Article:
Barack Obama

During his inaugural address on Monday, US President Barack Obama committed himself to a European priority that was shoved to the background during his first term in office: Fighting climate change.

“We will respond to the threat of climate change, knowing that failure to do so would betray our children and future generations,” Obama said. “Some may still deny the overwhelming judgment of science, but none can avoid the devastating impact of raging fires, and crippling drought, and more powerful storms.”

Those words were music to the ears of many in Brussels, who had assumed – wrongly, it turns out – that the White House was poised four years ago to join the EU’s campaign to forge an ambitious global climate treaty.

The irony of Obama’s climate pivot is that it was announced on the same day when the price of carbon in the EU’s emissions trading scheme fell to an all-time low, offering a distressing reminder about the disarray in a market that is the centrepiece of Europe’s climate policy. Read more

Obama shakes hands with Treasury chief Geithner after his State of the Union address.

The news overnight focused on President Barack Obama’s annual State of the Union address. For the Brussels crowd, the most interesting thing in the speech may have been what was not in the speech: Europe.

Despite the ongoing eurozone crisis, and the increasingly deep involvement of senior US officials like Treasury secretary Timothy Geithner in crisis management, Obama did not mention Europe’s economic problems once. In fact, his only reference to the continent at all was a line that military alliances in Europe (and Asia) were “as strong as ever”, and putting “Berlin” in a list of global capitals where governments are “eager to work with us”.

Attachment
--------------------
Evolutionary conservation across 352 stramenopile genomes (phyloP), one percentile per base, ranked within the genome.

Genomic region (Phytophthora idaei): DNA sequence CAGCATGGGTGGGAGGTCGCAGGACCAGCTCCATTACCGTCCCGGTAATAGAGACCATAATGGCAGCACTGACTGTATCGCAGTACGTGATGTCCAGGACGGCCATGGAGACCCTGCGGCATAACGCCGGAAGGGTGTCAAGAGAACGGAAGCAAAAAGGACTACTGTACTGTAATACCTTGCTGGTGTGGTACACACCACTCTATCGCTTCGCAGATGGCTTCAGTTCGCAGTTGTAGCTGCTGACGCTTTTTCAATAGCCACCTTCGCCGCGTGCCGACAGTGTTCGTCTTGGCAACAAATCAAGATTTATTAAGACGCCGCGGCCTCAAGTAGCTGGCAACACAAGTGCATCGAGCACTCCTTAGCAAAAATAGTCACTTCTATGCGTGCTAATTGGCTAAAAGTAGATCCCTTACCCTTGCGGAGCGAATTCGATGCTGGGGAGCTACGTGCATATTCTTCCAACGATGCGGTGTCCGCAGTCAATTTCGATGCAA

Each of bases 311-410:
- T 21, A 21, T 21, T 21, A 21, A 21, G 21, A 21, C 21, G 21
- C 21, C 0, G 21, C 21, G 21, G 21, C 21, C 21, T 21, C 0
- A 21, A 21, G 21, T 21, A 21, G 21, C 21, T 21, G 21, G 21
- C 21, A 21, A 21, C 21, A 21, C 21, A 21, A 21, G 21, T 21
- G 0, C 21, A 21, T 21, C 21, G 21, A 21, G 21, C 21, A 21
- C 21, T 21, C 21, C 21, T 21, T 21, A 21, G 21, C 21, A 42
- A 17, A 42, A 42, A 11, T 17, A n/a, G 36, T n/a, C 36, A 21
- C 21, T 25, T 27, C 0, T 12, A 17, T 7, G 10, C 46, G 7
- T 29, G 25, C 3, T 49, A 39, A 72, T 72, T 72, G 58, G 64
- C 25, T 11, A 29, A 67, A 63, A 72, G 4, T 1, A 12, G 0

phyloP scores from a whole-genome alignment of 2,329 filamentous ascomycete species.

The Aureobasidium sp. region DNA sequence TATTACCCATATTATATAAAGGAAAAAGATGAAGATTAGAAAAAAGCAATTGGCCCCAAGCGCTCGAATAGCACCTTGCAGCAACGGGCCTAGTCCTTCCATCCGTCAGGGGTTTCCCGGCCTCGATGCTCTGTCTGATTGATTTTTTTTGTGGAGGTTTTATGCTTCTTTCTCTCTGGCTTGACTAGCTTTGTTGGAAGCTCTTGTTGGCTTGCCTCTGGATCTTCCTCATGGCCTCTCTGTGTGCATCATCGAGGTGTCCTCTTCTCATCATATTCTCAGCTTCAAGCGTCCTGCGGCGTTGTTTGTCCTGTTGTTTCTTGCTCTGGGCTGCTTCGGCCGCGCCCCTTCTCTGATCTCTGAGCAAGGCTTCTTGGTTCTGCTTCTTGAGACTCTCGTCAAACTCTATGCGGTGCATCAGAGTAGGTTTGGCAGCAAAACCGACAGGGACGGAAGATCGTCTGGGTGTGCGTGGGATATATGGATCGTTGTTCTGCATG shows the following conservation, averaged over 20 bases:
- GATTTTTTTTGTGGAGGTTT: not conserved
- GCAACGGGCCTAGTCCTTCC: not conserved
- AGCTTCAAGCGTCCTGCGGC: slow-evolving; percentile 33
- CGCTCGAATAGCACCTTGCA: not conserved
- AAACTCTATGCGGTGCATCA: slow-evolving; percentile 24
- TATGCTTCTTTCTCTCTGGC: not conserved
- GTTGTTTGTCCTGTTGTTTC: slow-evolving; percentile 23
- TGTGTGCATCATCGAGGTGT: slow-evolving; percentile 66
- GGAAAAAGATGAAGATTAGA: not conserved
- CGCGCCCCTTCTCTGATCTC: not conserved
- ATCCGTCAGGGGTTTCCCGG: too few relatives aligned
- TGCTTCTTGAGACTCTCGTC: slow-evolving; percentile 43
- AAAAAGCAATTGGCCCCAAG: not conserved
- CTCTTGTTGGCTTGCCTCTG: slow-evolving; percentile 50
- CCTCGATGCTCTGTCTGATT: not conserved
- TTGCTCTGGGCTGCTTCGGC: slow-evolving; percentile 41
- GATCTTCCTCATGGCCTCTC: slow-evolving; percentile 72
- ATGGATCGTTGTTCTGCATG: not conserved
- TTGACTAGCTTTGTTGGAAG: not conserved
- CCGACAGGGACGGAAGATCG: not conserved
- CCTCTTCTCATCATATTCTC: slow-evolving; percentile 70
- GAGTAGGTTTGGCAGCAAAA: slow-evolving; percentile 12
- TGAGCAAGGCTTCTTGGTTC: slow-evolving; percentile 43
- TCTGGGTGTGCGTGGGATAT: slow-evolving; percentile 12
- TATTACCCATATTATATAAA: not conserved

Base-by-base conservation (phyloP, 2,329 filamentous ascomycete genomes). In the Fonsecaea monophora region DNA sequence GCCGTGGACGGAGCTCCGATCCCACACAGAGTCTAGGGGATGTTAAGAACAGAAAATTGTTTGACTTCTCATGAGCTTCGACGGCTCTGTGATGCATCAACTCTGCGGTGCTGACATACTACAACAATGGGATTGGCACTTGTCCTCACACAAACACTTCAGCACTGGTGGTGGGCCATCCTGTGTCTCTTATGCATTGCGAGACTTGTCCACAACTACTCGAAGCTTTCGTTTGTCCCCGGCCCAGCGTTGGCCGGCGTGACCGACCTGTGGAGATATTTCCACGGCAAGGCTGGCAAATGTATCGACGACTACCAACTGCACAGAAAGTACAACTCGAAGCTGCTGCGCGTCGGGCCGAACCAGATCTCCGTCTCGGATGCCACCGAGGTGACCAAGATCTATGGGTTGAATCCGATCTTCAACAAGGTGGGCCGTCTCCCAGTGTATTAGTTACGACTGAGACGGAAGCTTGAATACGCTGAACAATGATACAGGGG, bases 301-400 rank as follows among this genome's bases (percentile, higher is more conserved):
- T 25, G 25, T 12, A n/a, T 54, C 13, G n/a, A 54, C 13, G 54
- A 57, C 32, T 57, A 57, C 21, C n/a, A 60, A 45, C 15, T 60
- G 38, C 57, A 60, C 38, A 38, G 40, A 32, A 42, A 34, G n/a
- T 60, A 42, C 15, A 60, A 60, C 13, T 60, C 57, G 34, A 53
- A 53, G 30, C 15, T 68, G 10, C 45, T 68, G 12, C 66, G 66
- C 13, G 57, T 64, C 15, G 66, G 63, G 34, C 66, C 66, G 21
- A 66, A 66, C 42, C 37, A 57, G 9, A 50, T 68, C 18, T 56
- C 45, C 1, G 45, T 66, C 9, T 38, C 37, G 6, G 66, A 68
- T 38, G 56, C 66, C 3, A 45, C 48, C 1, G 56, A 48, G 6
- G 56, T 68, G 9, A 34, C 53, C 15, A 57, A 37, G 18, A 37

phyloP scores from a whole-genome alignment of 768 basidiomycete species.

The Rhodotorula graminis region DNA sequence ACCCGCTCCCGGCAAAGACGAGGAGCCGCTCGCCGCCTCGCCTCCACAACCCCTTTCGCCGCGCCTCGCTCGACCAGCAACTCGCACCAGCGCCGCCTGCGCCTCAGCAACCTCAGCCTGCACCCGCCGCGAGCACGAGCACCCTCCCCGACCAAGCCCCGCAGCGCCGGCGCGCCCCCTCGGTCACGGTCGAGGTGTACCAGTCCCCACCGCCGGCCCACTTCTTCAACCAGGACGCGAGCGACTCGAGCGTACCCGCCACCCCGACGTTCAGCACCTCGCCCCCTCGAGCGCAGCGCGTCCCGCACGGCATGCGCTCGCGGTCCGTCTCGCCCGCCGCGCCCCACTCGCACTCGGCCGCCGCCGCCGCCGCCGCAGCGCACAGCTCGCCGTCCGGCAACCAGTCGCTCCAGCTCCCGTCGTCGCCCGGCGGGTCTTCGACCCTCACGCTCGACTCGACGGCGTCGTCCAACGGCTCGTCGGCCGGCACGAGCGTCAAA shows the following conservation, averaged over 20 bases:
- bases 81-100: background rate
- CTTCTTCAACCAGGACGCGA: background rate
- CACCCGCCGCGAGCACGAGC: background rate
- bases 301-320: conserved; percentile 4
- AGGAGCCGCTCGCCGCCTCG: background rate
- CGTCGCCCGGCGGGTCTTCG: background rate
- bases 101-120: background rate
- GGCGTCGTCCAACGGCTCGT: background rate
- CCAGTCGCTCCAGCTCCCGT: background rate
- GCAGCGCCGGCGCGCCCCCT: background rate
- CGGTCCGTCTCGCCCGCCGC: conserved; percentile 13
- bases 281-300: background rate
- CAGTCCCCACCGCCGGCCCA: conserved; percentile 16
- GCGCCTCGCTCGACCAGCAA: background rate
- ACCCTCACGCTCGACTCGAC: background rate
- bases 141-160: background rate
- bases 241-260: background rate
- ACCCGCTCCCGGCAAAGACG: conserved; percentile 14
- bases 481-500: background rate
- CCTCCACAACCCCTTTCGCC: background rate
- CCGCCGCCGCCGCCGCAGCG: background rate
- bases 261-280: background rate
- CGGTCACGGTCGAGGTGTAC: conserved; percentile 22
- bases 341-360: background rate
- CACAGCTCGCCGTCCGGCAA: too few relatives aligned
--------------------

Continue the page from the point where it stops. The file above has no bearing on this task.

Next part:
Obama’s Republican adversaries have not done much more than that in their frequent televised debates, despite growing concern in Washington that a crisis-induced collapse of Europe’s economy could have a severe impact on the US economy in the midst of this year’s presidential campaign. Read more

President Barack Obama’s decision not to travel to Spain in May for a US-European Union summit does not come as a great surprise to EU policymakers.  They knew weeks ago that he had gone cool on the idea.  Nonetheless, it will hurt.  It will be read as a signal from the White House that the president doesn’t think the meeting would be especially productive.  And that speaks volumes about how other powers, even allied countries such as the US, view the EU as a force on the global stage.

“An unsentimental President Obama has already lost patience with a Europe lacking coherence and purpose,” wrote Nick Witney and Jeremy Shapiro in a report last November for the European Council on Foreign Relations think-tank.  “In a post-American world, the United States knows it needs effective partners.  If Europe cannot step up, the US will look for other privileged partners to do business with.” Read more

On Tuesday a numerically impressive delegation of Europeans will be in Washington for the first formal US-European Union summit since Barack Obama’s presidential inauguration last January.  Fredrik Reinfeldt, Sweden’s prime minister, will be there in his capacity as leader of the country that holds the EU’s rotating presidency.  So will Carl Bildt, Sweden’s foreign minister.  So will Javier Solana, the EU’s head of foreign policy.  So will Benita Ferrero-Waldner, the EU’s external affairs commissioner.  So will José Manuel Barroso, the Commission president – and from what I hear, a few other bigwigs are going along for the ride as well.

This is quite a turnout.  It would be nice to think it reflects an exceptionally warm and constructive relationship between the Obama administration and its EU allies.  But as a timely new report by the European Council on Foreign Relations points out, the real picture is less rosy.  “To Americans, these summits are all too typical of the European love of process over substance, and a European compulsion for everyone to crowd into the room regardless of efficiency,” write the authors, Nick Witney and Jeremy Shapiro. Read more